Meet the Press   |  December 22, 2013

Inhofe discusses how unity comes from tragedy

Sen. James Inhofe talks about the outpouring of support he received from Democratic colleagues on the other side of the aisle following his family's loss.

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This content comes from Closed Captioning that was broadcast along with this program.

>> we talk about washington in terms of losing personal relationships, keeping relationships from getting forged, but when you go through this particular loss, you recognize you have some support around you. talk a little about that.

>> well, i probably shouldn't say this, but i seem to have gotten more communications from some of my democrat friends and i'm pretty partisan republican. something like this happens, and all of a sudden the old barriers that were there, those old differences that keep us apart just disappear. because it's not just a recognition that i know how much more important that is, but they do, too. and they look out and they realize that you've lost someone . and that brings us closer together.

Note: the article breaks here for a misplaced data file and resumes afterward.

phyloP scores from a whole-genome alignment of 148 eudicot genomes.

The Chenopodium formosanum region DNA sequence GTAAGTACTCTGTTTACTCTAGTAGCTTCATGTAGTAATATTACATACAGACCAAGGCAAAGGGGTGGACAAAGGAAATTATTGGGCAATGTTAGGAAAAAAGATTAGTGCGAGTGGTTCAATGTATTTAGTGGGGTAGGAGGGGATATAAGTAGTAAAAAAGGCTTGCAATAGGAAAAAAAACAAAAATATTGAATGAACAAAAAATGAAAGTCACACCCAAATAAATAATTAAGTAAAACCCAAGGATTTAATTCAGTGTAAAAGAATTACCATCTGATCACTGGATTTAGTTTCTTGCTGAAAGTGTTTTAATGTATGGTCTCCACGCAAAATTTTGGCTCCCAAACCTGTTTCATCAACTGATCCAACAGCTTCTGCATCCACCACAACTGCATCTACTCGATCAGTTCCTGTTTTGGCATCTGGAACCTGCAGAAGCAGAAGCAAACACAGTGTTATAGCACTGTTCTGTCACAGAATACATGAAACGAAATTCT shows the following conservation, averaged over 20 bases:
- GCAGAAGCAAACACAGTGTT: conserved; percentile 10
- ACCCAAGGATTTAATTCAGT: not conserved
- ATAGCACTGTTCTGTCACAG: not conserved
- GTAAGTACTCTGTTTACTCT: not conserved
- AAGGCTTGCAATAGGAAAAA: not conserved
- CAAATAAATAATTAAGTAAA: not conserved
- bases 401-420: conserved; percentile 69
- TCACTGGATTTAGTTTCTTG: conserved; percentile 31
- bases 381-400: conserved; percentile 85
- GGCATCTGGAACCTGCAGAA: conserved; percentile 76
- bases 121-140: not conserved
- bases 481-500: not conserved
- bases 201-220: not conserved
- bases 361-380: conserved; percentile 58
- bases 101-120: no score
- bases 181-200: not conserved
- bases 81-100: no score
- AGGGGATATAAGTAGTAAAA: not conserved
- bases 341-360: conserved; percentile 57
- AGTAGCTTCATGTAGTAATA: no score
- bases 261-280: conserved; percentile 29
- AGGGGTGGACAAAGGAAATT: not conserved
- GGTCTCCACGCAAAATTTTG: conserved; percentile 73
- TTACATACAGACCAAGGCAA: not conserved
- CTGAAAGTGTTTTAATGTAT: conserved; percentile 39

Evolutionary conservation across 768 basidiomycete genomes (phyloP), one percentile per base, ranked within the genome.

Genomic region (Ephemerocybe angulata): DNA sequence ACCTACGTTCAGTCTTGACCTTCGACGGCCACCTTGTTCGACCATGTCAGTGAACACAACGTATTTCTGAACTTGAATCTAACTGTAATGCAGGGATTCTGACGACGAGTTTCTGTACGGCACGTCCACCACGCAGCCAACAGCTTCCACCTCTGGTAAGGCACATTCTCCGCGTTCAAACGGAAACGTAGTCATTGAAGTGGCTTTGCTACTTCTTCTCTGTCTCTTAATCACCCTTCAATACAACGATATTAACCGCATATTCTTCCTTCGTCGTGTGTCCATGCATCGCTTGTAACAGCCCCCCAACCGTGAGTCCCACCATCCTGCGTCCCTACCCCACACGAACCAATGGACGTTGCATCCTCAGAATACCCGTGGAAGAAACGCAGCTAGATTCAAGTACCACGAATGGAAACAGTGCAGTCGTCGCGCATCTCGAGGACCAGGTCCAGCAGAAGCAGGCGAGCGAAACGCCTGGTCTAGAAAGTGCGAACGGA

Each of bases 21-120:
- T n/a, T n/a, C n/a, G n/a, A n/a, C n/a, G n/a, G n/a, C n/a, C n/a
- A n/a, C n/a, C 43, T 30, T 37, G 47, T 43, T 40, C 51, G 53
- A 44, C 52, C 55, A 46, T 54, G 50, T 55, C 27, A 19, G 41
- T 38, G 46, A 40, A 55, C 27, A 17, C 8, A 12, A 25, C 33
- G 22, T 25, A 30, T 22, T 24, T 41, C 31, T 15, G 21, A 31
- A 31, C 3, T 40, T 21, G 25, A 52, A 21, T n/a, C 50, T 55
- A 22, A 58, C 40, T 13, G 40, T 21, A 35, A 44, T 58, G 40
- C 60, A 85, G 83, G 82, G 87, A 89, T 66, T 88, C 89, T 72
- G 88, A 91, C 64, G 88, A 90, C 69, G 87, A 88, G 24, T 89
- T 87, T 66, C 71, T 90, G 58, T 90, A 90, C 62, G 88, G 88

>> even your relationship with majority leader harry reid , right?

>> yeah. i know we just disagree on all this stuff, this political stuff, but you don't change in terms of your positions and what you believe in, but you change in your understanding of individuals.

>> is there some perspective that you gain from this kind of loss, this kind of hurt that makes you think about the approach to your work here in washington? do you think some of what you feel changing around people comforting you through loss is something you can bring to your work?

>> well, it is, except the differences are still there. i mean, right now the last bill of this session is my bill. it's the national defense authorization act . there are people i serve with who don't really think you need a strong military. so those defined differences, they don't change. but your attitude changes. and i can't help but think when i'm confronting someone on something with which we disagree that i know what -- how they responded to my loss.

>> and as a grieving father, what's your biggest challenge as you look ahead to the next year?

>> you know, when you have, as i described our family as 20 kids and grandkids, counting spouses, you miss one and it's not whole anymore. and so that's still will probably always be a difficult thing to face up to. it's a reality. and you think about those things that perry did that nobody else does, and that's the thing that, you know, that will